What is another word for bonnets?

Pronunciation: [bˈɒnɪts] (IPA)

Bonnets are a type of headwear that dates back to the Middle Ages. They were typically worn by women and children and were often made of a soft and lightweight material to provide comfort and protection from the sun. Synonyms for bonnets include headscarves, caps, hats, hoods, and headgear. While each term may have subtle differences in their style and construction, they all serve the same practical purpose of covering the head and providing shade. Today, bonnets are often worn as a decorative accessory or as part of a historical costume, but they remain an enduring symbol of feminine style and elegance.

What are the paraphrases for Bonnets?

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What are the hypernyms for Bonnets?

A hypernym is a word with a broad meaning that encompasses more specific words called hyponyms.

Usage examples for Bonnets

All the dresses, linen, shoes, bonnets, and so forth, that I bought at Hong-Kong, were made by workmen.
"A Lady's Captivity among Chinese Pirates in the Chinese Seas"
Fanny Loviot
He was excited, he waved his arms: "Bobby, Bobby," he cried, so loudly that two old women in bonnets, crossing the road like a couple of hens turned to look at him.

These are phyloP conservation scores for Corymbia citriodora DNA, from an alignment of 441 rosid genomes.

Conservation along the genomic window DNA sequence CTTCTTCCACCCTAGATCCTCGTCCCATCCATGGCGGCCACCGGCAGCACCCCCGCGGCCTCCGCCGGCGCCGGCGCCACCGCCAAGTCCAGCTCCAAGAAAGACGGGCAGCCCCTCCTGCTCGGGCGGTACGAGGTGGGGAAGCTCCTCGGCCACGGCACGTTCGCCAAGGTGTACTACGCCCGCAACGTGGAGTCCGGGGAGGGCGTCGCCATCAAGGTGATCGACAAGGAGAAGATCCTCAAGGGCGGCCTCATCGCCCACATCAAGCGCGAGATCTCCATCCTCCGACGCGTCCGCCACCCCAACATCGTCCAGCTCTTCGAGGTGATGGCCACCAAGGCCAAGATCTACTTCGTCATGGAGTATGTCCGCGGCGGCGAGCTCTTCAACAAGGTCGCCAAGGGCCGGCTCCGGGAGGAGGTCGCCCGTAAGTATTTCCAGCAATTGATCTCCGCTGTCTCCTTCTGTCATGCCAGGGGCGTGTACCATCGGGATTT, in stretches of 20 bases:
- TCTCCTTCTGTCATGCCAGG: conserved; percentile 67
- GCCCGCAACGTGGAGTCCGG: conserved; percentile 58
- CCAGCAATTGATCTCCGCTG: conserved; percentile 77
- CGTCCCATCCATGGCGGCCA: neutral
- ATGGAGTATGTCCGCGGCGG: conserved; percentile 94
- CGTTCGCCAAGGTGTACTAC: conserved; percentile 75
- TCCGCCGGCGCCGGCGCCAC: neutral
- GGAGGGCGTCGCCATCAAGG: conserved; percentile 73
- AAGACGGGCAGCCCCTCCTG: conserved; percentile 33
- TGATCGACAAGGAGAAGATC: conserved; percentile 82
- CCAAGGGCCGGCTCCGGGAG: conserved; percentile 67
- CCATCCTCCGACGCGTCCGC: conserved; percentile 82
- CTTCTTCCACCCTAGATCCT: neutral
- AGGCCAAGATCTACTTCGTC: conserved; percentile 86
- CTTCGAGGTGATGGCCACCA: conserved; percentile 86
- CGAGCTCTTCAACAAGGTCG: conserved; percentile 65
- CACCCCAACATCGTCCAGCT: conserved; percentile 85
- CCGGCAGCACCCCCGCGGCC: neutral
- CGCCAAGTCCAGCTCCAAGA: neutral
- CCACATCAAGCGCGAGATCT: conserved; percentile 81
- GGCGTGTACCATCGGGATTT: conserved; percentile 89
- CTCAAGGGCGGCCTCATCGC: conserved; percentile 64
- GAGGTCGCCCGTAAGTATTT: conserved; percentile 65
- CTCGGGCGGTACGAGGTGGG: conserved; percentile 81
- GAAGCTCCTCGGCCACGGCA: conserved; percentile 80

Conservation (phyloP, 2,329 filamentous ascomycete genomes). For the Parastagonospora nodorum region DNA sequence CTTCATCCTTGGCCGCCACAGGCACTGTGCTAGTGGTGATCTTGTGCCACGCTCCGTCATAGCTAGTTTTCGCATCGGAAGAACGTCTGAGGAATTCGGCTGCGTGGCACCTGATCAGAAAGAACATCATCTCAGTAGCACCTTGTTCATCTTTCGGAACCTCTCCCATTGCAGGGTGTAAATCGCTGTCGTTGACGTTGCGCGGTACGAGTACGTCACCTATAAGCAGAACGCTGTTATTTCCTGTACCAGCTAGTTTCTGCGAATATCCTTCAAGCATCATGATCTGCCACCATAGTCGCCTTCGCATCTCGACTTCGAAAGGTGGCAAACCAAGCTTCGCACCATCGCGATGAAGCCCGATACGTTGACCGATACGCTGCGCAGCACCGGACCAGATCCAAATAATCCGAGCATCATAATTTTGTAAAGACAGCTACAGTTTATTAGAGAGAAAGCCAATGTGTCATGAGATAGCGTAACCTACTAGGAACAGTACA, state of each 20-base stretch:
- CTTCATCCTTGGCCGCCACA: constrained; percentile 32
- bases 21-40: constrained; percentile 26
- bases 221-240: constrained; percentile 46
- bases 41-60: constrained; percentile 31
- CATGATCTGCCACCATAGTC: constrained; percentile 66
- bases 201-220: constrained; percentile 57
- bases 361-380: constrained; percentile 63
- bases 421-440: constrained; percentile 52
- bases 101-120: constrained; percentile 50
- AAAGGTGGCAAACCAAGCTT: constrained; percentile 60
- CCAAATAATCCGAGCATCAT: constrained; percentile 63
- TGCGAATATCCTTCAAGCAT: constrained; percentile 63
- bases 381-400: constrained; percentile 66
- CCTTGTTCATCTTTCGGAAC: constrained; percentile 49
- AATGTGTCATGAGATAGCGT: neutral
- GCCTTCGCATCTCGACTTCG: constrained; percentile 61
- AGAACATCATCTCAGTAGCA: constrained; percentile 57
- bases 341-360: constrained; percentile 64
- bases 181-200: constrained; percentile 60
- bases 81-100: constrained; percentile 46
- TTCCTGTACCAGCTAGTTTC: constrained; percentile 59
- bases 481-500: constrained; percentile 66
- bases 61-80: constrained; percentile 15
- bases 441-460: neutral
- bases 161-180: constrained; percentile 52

Hugh Walpole
Nearer the door, where we sat, were native women and children, mostly in red, a few of them with antique European black bonnets and clothes; and in their withered old faces you could imagine a strain of the early Portuguese settlers.
"From Edinburgh to India & Burmah"
William G. Burn Murdoch

Famous quotes with Bonnets

  • Come fill up my cup, come fill up my can, Come saddle your horses, and call up your men; Come open the West Port, and let me gang free, And it's room for the bonnets of Bonny Dundee!
    Walter Scott
  • I do not take any credit to my better-balanced head because I never went crazy on Presbyterianism. We go too slow for that. You never see us ranting and shouting and tearing up the ground, You never heard of a Presbyterian going crazy on religion. Notice us, and you will see how we do. We get up of a Sunday morning and put on the best harness we have got and trip cheerfully down town; we subside into solemnity and enter the church; we stand up and duck our heads and bear down on a hymn book propped on the pew in front when the minister prays; we stand up again while our hired choir are singing, and look in the hymn book and check off the verses to see that they don't shirk any of the stanzas; we sit silent and grave while the minister is preaching, and count the waterfalls and bonnets furtively, and catch flies; we grab our hats and bonnets when the benediction is begun; when it is finished, we shove, so to speak. No frenzy, no fanaticism --no skirmishing; everything perfectly serene. You never see any of us Presbyterians getting in a sweat about religion and trying to massacre the neighbors. Let us all be content with the tried and safe old regular religions, and take no chances on wildcat.
    Mark Twain

Related words: how to wear a bonnet, history of the bonnet, what is a bonnet, what color is a bonnet, when did the bonnet start, when was the bonnet invented, where was the first bonnet worn

Related questions:

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